New Clothes

Progress is slow, but Lily Auguste will finally get new clothes. Her first outfit will be in the enfantine style. In other words, dressed as a young teen/pre-teen.

Before LA arrived, I pored over many of my doll books searching for inspiration. My criteria for choosing costumes for my dolls starts with finding a dress that appeals to me aesthetically and is from approximately the same time period as the doll. I am not particularly attracted to fussy or over-designed styles.

Then I consider whether or not I can execute it. I’m sewing because I enjoy it, not to wow the world with sophisticated, convoluted handiwork. I’ll leave that to someone else.

Lastly, I look at my fabric and trim stash to see if I have the materials to make the dress. I don’t always choose the same fabric as the inspiration. As many of you know, I tend toward using BLUE fabric.

When I attended one of the Rose Percy fundraising events several years ago and got an up-close view of her exquisite 1863-64 wardrobe, I was inspired.

Rose Percy is an English wax doll who has been used as a fund raiser for the U.S. Sanitary Commission, then the Red Cross and now, under the care of the Grovian Doll Museum, for numerous charities.

To learn more about her read, The Remarkable Rose Percy, Duty’s Most Faithful Child by Michael Canadas and David Robinson. The photos alone are worth the price, but the text is very interesting and well written and gives context to the photos. The book was originally offered only to those attending the fundraising events,

but has since been revised and is available on their Ruby Lane page, here.

Or watch the video of the same name on Youtube

Here’s my inspiration dress. It is a simple, white cotton dress with plaid ribbon trim.

I remembered that I had a generous 87″ (221 cm) of this BLUE, silk, plaid ribbon, that I bought because I loved it, a while ago. But I didn’t have a doll big enough (until LA) for whom to use it. It’s 1 ½” (39 mm) wide.

I know my Lily wasn’t made until approximately 1867 and the dress is from earlier, but the original patterns offered in La Poupee Modele showed similar enfantine-style dresses as late as 1869. So, I ask the historical- (hysterical-) accuracy police to cut me some slack. I want to make this dress.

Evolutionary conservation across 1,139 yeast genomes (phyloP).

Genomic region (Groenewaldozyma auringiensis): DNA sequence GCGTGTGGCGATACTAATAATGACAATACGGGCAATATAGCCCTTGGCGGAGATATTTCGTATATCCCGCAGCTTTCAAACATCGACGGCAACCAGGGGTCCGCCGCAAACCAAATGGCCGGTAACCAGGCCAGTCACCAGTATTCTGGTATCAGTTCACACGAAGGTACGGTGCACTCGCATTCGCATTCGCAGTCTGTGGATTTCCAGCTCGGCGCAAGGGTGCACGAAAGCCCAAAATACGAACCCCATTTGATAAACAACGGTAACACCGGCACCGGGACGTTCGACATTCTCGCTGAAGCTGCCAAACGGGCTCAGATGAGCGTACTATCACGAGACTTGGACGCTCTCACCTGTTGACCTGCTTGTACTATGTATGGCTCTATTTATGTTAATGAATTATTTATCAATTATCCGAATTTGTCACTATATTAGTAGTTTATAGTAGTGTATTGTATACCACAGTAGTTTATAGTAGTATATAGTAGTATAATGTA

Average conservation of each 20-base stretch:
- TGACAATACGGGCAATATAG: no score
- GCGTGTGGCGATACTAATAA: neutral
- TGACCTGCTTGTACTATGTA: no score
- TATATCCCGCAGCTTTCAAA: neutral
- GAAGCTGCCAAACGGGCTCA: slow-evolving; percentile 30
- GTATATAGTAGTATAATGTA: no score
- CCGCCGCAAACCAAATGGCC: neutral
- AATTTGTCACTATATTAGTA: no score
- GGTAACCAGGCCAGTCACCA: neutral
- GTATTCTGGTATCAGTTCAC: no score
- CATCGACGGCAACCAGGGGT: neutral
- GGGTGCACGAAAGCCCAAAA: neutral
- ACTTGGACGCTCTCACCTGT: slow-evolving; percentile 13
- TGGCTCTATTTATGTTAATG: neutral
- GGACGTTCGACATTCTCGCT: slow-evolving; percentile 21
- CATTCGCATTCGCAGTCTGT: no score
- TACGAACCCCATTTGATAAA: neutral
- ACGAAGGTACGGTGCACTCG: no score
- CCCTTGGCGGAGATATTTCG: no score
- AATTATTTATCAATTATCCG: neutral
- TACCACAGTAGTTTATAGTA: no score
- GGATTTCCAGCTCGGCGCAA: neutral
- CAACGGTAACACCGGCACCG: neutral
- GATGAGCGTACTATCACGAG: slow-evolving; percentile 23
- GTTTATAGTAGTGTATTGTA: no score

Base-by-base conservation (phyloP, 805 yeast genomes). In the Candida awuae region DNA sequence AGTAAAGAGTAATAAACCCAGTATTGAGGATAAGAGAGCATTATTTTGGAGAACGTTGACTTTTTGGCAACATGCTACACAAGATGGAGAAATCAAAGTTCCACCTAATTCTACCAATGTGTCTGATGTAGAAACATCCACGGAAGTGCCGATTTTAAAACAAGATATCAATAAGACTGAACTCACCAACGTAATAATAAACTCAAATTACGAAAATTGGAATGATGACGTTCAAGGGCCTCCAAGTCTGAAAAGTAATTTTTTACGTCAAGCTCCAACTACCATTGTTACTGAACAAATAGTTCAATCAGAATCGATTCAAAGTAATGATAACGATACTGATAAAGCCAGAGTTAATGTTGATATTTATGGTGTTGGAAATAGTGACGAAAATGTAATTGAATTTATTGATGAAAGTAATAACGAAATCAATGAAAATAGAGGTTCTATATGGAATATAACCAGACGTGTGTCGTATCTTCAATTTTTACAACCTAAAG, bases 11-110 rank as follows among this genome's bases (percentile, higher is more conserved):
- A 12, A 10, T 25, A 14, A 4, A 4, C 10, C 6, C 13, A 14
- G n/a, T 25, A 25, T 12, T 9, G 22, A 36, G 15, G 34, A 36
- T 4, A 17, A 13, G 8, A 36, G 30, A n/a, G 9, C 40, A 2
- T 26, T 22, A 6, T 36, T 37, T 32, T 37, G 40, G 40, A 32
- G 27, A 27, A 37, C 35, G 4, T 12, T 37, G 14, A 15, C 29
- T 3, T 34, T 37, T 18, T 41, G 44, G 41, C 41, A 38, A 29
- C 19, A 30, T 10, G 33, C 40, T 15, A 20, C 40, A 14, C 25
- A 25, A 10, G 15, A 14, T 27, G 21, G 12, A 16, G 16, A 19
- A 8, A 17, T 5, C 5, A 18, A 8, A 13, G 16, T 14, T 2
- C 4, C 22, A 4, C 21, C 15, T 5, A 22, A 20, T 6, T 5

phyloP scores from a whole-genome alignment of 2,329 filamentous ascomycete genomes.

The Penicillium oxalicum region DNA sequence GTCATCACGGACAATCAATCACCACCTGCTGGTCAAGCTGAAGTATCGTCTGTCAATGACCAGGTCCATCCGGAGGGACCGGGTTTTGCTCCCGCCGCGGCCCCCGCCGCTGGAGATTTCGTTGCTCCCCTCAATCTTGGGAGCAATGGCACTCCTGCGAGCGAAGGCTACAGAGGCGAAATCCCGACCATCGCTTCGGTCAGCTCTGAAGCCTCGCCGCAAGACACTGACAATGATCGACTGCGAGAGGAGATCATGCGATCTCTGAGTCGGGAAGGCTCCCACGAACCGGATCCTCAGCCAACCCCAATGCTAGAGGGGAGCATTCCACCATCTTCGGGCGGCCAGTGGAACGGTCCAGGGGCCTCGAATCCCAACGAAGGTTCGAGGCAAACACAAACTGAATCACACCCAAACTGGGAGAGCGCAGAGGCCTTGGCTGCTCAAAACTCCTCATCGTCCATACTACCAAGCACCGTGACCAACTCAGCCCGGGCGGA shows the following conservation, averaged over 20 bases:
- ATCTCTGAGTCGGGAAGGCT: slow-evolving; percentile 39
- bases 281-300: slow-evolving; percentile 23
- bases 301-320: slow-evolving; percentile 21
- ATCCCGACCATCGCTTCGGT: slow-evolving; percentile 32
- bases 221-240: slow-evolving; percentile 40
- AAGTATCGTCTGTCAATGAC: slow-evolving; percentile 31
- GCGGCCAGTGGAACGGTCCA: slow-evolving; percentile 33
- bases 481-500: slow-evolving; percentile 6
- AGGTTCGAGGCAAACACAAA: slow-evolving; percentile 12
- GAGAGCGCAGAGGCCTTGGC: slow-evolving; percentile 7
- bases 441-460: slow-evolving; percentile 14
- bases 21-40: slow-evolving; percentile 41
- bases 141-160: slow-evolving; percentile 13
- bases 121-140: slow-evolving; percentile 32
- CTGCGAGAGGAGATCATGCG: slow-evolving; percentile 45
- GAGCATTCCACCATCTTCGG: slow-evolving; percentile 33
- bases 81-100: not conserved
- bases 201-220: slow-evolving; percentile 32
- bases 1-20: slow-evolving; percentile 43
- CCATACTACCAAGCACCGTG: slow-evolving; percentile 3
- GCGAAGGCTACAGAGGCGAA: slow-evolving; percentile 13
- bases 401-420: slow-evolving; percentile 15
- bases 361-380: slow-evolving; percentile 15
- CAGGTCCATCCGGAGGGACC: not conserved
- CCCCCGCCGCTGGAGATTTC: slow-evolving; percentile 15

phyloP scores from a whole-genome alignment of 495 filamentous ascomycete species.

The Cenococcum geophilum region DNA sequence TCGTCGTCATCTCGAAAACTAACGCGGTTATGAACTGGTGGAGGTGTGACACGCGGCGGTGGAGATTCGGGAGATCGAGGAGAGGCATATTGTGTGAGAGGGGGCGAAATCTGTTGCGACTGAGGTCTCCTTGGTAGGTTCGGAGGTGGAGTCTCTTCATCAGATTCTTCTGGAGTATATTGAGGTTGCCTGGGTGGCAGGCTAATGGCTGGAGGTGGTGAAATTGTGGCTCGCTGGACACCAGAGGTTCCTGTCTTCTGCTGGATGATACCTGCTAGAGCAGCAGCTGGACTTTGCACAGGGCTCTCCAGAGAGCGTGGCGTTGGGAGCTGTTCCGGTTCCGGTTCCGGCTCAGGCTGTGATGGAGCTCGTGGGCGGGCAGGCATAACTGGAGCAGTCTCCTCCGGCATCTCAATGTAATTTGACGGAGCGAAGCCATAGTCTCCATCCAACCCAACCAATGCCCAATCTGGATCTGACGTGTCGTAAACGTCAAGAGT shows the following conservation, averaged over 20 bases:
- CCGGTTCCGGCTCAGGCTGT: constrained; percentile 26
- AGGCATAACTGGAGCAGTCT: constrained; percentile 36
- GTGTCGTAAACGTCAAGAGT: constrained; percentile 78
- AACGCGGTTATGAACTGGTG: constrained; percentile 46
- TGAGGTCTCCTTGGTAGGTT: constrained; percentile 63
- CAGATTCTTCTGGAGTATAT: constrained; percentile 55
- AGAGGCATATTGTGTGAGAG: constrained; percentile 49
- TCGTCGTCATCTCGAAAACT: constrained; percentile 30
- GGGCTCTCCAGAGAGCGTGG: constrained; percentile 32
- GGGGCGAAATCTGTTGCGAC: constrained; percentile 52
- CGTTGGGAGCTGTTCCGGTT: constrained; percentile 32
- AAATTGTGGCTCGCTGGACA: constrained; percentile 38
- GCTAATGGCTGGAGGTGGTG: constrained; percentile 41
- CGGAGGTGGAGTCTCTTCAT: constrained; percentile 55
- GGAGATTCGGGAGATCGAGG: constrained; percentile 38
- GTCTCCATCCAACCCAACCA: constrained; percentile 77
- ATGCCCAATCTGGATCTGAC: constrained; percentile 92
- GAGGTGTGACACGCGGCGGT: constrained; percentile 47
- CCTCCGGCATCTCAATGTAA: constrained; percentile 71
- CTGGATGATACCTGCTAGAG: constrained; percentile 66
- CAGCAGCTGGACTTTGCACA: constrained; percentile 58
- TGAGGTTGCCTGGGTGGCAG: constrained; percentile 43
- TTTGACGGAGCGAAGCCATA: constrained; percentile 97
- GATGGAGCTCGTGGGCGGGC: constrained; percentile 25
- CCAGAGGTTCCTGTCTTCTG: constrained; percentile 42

If you are interested in Rose Percy’s wardrobe, there’s another Youtube video you might enjoy. It features 3 well-known doll costume experts closely examining some of the items in Rose’s trousseau. If you ask me, I think the video hints that the creation of patterns is in the works. We’ll see.

But I can’t wait. So, after a long Dolly Math session, I’ve begun tackling the 11 tucks on the skirt. I had to make sure that the size and spacing of the tucks was right before I got started.

I’m using the same Nelona, swiss batiste that I used on her undergarments.

She’s going to need a set of hoops to best show off my handiwork. But what kind?

Rose Percy is also featured in The Collector’s Book of Dolls’ Clothes by the Coleman’s. In it, there is an inventory of Rose’s trousseau which includes, “Hoop petticoat of barred muslin with three inserted cane hoops and a frill around the bottom.”  

I don’t know what “barred” muslin is. If you know, please share. If not, I’ll use a heavier, Sea Isle, cotton for her hoops.

I’m already planning her next costume. A couple of weeks ago I fell down a Pinterest rabbit hole and got very inspired by a new direction for her trousseau. I’ll tell you about it later.

Note: Recently, I’ve shared links to items you might want to purchase. I don’t get any compensation for this. I just share stuff I use and like. Early in my blogging life, I had a selling agreement with Amazon, but they dropped me because no one bought anything through my links. In the future I may try again to get paid for advertising their stuff.


New Clothes — 5 Comments

  1. I like the dress you chose… a LOT. I still wear things that are good but out of “fashion”. So why wouldn’t people from an even thriftier time do the same? If people in the future believe the magazines, they will think we are all slaves to fashion.

    The plaid ribbon is wonderful. I love plaid, but they are not all equally beautiful. So glad you had it tucked away for her… even though you didn’t know that was what was happening at the time.

    Thank you for the update.

  2. I found this definition via internet search. Never heard of this. Your inspiration dress is beautiful and simple and I love it.

    BARRE IN FABRICS. Barre is defined as “unintentional, repetitive visual pattern of continuous bars or stripes usually parallel to the filling of woven fabric or to the courses of circular knit fabric.”. Barre is sometimes used as a synonym for WARP STREAKS. Barre can be caused by physical,…

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